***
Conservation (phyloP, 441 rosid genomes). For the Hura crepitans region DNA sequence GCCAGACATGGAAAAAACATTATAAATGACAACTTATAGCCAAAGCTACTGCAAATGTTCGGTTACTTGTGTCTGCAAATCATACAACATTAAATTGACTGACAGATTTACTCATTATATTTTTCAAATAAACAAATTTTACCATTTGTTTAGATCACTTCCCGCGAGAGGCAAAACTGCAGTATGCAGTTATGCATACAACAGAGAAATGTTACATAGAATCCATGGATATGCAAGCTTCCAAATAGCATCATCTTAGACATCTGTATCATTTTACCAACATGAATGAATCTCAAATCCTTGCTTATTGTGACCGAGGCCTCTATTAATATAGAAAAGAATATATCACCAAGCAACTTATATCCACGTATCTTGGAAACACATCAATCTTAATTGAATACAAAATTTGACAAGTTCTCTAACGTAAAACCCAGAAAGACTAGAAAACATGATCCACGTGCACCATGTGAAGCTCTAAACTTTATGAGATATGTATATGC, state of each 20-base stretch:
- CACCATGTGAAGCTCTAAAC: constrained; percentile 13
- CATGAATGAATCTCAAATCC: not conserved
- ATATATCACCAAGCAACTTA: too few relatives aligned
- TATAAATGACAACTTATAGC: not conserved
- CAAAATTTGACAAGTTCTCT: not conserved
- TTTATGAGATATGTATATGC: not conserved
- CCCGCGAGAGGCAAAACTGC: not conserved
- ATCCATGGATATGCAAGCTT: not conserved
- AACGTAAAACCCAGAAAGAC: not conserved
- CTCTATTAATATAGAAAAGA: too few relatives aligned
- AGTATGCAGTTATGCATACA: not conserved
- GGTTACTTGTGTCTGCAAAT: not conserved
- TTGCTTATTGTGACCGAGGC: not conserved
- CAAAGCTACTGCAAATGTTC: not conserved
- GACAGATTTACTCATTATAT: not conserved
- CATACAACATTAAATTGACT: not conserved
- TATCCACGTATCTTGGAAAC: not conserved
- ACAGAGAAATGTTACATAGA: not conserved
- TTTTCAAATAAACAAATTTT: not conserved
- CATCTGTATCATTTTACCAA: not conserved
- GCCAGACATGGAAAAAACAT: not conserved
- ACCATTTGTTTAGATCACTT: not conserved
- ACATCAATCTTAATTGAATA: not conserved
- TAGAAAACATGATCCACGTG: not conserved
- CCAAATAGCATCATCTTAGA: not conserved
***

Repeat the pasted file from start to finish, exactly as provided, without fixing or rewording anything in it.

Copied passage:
Conservation (phyloP, 441 rosid genomes). For the Hura crepitans region DNA sequence GCCAGACATGGAAAAAACATTATAAATGACAACTTATAGCCAAAGCTACTGCAAATGTTCGGTTACTTGTGTCTGCAAATCATACAACATTAAATTGACTGACAGATTTACTCATTATATTTTTCAAATAAACAAATTTTACCATTTGTTTAGATCACTTCCCGCGAGAGGCAAAACTGCAGTATGCAGTTATGCATACAACAGAGAAATGTTACATAGAATCCATGGATATGCAAGCTTCCAAATAGCATCATCTTAGACATCTGTATCATTTTACCAACATGAATGAATCTCAAATCCTTGCTTATTGTGACCGAGGCCTCTATTAATATAGAAAAGAATATATCACCAAGCAACTTATATCCACGTATCTTGGAAACACATCAATCTTAATTGAATACAAAATTTGACAAGTTCTCTAACGTAAAACCCAGAAAGACTAGAAAACATGATCCACGTGCACCATGTGAAGCTCTAAACTTTATGAGATATGTATATGC, state of each 20-base stretch:
- CACCATGTGAAGCTCTAAAC: constrained; percentile 13
- CATGAATGAATCTCAAATCC: not conserved
- ATATATCACCAAGCAACTTA: too few relatives aligned
- TATAAATGACAACTTATAGC: not conserved
- CAAAATTTGACAAGTTCTCT: not conserved
- TTTATGAGATATGTATATGC: not conserved
- CCCGCGAGAGGCAAAACTGC: not conserved
- ATCCATGGATATGCAAGCTT: not conserved
- AACGTAAAACCCAGAAAGAC: not conserved
- CTCTATTAATATAGAAAAGA: too few relatives aligned
- AGTATGCAGTTATGCATACA: not conserved
- GGTTACTTGTGTCTGCAAAT: not conserved
- TTGCTTATTGTGACCGAGGC: not conserved
- CAAAGCTACTGCAAATGTTC: not conserved
- GACAGATTTACTCATTATAT: not conserved
- CATACAACATTAAATTGACT: not conserved
- TATCCACGTATCTTGGAAAC: not conserved
- ACAGAGAAATGTTACATAGA: not conserved
- TTTTCAAATAAACAAATTTT: not conserved
- CATCTGTATCATTTTACCAA: not conserved
- GCCAGACATGGAAAAAACAT: not conserved
- ACCATTTGTTTAGATCACTT: not conserved
- ACATCAATCTTAATTGAATA: not conserved
- TAGAAAACATGATCCACGTG: not conserved
- CCAAATAGCATCATCTTAGA: not conserved